For the next odd occurrence, my husband was with me in the kitchen, near the front door, which looks directly onto a walled and secure courtyard at the front of the house.

Sophie Barratt lives in a 200-year-old farmhouse in the Dordogne, France. She has experienced regular unexplained banging and crashes (file image)

Sophie Barratt lives in a 200-year-old farmhouse in the Dordogne, France. She has experienced regular unexplained banging and crashes (file image)

We were expecting a friend and so, when we heard a knock at the door, we assumed she’d arrived. When we opened the door, there was no one there, but my friend was just driving in through the gates. It was as if our resident spirit was trying to be helpful, alerting us to our friend’s arrival.

We still hear regular bangs and crashes from the guest bedrooms above the kitchen which, when we investigate, have no apparent cause.

I also often feel as though there is another presence with me in an otherwise unoccupied room, but I never feel scared or threatened. I do not detect any malevolent presence. This is definitely a happy house.

Our ‘visitor’ likes to remind us that she’s still here from time to time, by hiding my shoes (usually just one, irritatingly) or other personal items.

I say ‘she’ because an elderly neighbour told us a horrifying tale of an accident that befell a previous occupant of this house.

Apparently, this poor, infirm lady, the mother of the then owner, fell onto an open fire in the hearth which now houses my Aga. She suffered terrible injuries and died in hospital.

I sometimes talk aloud, in French, to old Madame DuPont, just to let her know that I know she’s there and that’s OK by me.

OUR MYSTERIOUS SEASIDE LODGERS

Ron Sewell (ex-Royal Navy), 75, lives with his wife Sheila, 76, in Essex and they have four children and five grandchildren. In 2002, they moved out of the ground-floor flat of an 18th-century ex-coastguard office, near a beach in Edinburgh, which they believe was haunted.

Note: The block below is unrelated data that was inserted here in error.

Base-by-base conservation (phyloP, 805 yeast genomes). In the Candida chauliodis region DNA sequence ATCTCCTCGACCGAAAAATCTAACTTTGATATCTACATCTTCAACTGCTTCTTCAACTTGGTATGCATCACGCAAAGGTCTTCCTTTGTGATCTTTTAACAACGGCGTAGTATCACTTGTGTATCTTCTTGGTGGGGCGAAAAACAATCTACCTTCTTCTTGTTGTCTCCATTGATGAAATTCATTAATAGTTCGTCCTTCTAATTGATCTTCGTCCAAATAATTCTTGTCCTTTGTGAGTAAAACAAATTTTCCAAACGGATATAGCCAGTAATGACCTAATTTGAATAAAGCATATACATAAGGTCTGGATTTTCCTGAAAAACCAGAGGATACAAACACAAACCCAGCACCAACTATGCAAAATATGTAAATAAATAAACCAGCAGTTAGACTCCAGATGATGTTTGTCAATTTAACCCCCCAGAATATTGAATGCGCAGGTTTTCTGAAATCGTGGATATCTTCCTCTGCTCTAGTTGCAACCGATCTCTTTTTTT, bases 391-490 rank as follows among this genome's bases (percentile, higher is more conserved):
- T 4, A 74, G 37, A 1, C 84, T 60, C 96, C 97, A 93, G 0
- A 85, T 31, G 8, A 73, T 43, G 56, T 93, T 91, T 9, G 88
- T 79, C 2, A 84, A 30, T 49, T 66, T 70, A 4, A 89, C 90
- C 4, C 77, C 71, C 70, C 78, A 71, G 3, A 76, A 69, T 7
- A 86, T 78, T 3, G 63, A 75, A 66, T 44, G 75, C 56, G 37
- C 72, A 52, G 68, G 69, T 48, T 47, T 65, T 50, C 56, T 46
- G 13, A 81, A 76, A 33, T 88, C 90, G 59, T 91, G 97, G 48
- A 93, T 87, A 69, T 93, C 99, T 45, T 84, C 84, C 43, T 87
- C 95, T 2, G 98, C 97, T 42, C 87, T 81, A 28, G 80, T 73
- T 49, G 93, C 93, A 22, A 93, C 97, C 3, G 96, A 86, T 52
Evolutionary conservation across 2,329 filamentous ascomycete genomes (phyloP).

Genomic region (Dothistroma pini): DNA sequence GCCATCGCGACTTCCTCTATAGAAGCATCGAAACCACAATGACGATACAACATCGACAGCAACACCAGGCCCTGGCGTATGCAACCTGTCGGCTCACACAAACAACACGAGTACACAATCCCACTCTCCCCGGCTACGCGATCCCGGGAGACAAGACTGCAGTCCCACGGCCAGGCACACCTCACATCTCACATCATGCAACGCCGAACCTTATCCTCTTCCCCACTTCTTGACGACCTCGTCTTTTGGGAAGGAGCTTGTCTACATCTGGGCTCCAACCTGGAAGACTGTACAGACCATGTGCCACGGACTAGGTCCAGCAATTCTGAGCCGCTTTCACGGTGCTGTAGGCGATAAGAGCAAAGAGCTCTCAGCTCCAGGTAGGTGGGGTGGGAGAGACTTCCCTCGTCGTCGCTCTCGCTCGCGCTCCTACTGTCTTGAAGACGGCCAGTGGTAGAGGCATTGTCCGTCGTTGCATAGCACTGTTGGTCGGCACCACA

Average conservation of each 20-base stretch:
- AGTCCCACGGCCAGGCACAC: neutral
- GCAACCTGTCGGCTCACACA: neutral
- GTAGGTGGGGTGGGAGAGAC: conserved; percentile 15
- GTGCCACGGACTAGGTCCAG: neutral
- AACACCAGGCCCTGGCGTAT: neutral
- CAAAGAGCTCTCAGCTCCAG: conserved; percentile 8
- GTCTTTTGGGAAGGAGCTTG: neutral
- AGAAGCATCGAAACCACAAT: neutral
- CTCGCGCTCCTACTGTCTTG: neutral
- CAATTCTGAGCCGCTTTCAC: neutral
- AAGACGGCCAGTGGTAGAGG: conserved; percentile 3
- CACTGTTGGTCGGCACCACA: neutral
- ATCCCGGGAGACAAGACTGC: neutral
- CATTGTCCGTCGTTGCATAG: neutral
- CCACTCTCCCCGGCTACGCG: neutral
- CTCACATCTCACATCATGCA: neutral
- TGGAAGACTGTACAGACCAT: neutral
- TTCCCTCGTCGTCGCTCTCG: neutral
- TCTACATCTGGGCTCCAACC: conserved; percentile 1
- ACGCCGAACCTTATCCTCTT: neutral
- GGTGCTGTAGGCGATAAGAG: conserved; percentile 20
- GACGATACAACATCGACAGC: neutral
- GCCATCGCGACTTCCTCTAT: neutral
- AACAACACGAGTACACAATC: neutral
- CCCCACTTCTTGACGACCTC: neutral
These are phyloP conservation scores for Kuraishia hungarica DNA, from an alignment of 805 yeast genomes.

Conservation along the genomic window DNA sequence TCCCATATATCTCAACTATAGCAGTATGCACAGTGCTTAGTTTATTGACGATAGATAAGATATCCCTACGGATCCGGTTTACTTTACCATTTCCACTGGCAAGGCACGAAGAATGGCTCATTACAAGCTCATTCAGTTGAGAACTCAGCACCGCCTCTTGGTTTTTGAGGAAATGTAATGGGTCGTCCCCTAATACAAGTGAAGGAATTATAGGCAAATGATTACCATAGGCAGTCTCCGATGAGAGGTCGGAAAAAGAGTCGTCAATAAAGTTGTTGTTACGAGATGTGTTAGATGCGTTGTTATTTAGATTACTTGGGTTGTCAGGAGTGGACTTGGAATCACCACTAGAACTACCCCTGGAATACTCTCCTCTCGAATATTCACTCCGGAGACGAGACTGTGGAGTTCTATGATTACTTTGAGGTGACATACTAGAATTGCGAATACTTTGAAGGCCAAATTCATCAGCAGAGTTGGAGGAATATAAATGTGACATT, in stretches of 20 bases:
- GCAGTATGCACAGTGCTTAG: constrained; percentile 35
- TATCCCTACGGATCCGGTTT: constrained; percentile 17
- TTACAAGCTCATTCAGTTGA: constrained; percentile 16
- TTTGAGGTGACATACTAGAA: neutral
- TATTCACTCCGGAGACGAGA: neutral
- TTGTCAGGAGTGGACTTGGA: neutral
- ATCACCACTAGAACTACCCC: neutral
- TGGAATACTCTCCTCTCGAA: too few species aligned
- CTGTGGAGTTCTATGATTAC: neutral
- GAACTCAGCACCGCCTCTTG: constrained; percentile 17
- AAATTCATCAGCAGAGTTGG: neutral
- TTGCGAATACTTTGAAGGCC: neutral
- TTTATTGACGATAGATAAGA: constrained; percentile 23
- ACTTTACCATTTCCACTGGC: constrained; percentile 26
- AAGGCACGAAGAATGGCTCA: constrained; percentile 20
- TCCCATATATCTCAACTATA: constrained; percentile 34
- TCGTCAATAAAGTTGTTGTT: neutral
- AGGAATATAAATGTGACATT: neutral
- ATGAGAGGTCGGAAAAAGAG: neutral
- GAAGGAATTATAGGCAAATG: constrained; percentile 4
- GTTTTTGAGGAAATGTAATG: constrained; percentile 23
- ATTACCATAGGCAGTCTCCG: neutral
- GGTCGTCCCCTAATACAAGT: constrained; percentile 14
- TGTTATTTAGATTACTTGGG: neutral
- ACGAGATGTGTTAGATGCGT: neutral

A strange visual feature of the building was the number of chimney pots. There were 12 fireplaces I know exist, but 13 flues project from the roof. The 13th fire remains a mystery.

The spare bedroom, which became my office, was always the coldest. Most of the time, when working at my computer, the temperature would drop to the point where I shivered.

One day, sensing a presence, I said aloud, ‘I don’t know who you are, but clear off,’ and the room warmed up straight away. I laughed at the thought of talking to thin air. Every time ‘Harry’, as I named him, arrived, I asked him to leave, and he did.

Ron Sewell and his wife moved out of the ground-floor flat of an 18th-century ex-coastguard office, near a beach in Edinburgh after their haunting experience (file image)

Ron Sewell and his wife moved out of the ground-floor flat of an 18th-century ex-coastguard office, near a beach in Edinburgh after their haunting experience (file image)

On other occasions, every room filled with an old-fashioned flowery perfume. I thought my wife had spilt a bottle, but she had not. The scent would vanish in seconds.

On my wife’s dressing table were a few cut-glass bottles which once belonged to her mother. One day she asked me why I had repositioned them. I hadn’t. If she put them back to the original position, they would move in her absence. We decided to leave them where they were. They remained in place until we sold the property.

Often I thought my wife was in the hall only to discover she was not, but I saw the movement of something dashing past. We both sensed it was female, possibly a housekeeper, and we called her Annabelle.

After redecorating the spare bedroom, we repositioned the headboard on a different wall.

Later, my wife called me into the room. I found her next to the bricked-up fireplace, standing as if warming her hands.

On other occasions, every room filled with an old-fashioned flowery perfume – Ron Sewell 

I also felt the radiated heat. Yet this was an external wall, so where did the heat originate from? Harry must have liked this change, as the room was never cold again.

Harry and Annabelle became part of our lives.

In spite of the unusual occurrences, our home had a welcoming ambience. We concluded that somehow they belonged to the house, and were part of its history from different times.

When we went on holiday, I always asked them to take care of our home, and I think they did.

On putting the house up for sale, the initial viewers, a young couple, loved it, but the first question the woman asked was, ‘Do you have ghosts?’ My wife and I looked at each other and smiled, answering, ‘We think so’.

The couple still bought the flat.